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Parents in Illinois always have a legal responsibility to provide financial support for their children, even after divorce. During divorce proceedings, parents can come to an agreement on their own about child support, or a judge may issue an order. Either way, these orders are legally binding and the only way to change them is to petition the court for a modification. The courts do not give modifications easily, but there are four common issues that can result in a reduction. Regardless of whether you are receiving child support or paying it, it is important to know what these issues are, and when they may impact the amount of support ordered.
When making a determination about child support, a judge will consider the paying parent’s income, education, and past work experience. When the parent that pays child support loses their job, that clearly significantly impacts their income. Job loss could justify lowering the total amount of child support they pay, and that the other parent receives.
A parent that pays child support may experience a drop in income even if they do not lose their job. For example, their employer may demote them or, they may find a new job that pays less. In these instances, a child support order may also be reduced based on the new amount of income the paying parent is responsible for paying.
Again, parents are responsible for financially providing for their children, and that includes all of their children. If the paying parent remarries and has children with their new spouse, or they have minor children from a past marriage, they are responsible for providing for those children, too. In these instances, the amount of child support a paying parent is ordered to pay may be reduced either during initial divorce proceedings or if they seek a modification from the court after remarriage.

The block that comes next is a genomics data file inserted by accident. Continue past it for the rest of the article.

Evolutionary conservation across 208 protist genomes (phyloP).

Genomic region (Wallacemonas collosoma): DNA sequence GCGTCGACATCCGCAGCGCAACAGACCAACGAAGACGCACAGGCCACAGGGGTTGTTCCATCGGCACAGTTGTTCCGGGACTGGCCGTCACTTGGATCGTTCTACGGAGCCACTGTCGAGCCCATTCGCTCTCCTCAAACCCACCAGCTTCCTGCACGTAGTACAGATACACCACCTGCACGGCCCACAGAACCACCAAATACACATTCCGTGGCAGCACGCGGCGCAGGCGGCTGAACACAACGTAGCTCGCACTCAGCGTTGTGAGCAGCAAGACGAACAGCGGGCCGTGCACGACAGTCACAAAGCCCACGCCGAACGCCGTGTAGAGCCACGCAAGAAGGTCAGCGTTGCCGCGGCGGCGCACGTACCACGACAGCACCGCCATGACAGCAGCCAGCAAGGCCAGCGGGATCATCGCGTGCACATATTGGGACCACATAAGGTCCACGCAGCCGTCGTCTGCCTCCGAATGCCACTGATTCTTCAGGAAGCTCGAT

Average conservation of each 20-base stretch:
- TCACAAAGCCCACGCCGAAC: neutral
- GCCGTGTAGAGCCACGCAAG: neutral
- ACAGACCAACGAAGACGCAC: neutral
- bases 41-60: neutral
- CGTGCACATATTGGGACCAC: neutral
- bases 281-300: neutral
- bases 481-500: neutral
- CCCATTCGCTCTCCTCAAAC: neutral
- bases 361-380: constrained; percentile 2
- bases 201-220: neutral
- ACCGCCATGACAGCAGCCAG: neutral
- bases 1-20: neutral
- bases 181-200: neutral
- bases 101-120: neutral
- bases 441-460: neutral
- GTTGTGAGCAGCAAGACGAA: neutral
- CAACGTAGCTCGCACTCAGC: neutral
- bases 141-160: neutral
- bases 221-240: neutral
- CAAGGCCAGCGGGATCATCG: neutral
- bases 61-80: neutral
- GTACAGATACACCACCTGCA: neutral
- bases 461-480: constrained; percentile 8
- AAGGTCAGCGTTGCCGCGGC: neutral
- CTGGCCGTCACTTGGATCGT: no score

Child support is intended to help cover the daily expenses of the child, including their food, clothing, and healthcare. Typically, the non-custodial parent pays support to the custodial parent who then uses it to help offset those costs. However, if the child suddenly starts spending more time with the non-custodial parent, they will already have to pay more for the child, which could result in a reduction of child support.
Child support is often a contentious issue during and after divorce. If you need to request a modification or want to ensure you receive the full amount of support you deserve, our dedicated Hinsdale family lawyers at the Law Office of Martoccio & Martoccio can help. We know the factors a judge will use when determining support and will guide you through the process of asking for a modification or initially seeking support. Call us today at 630-920-8855 or contact us online to schedule a free consultation with one of our skilled attorneys.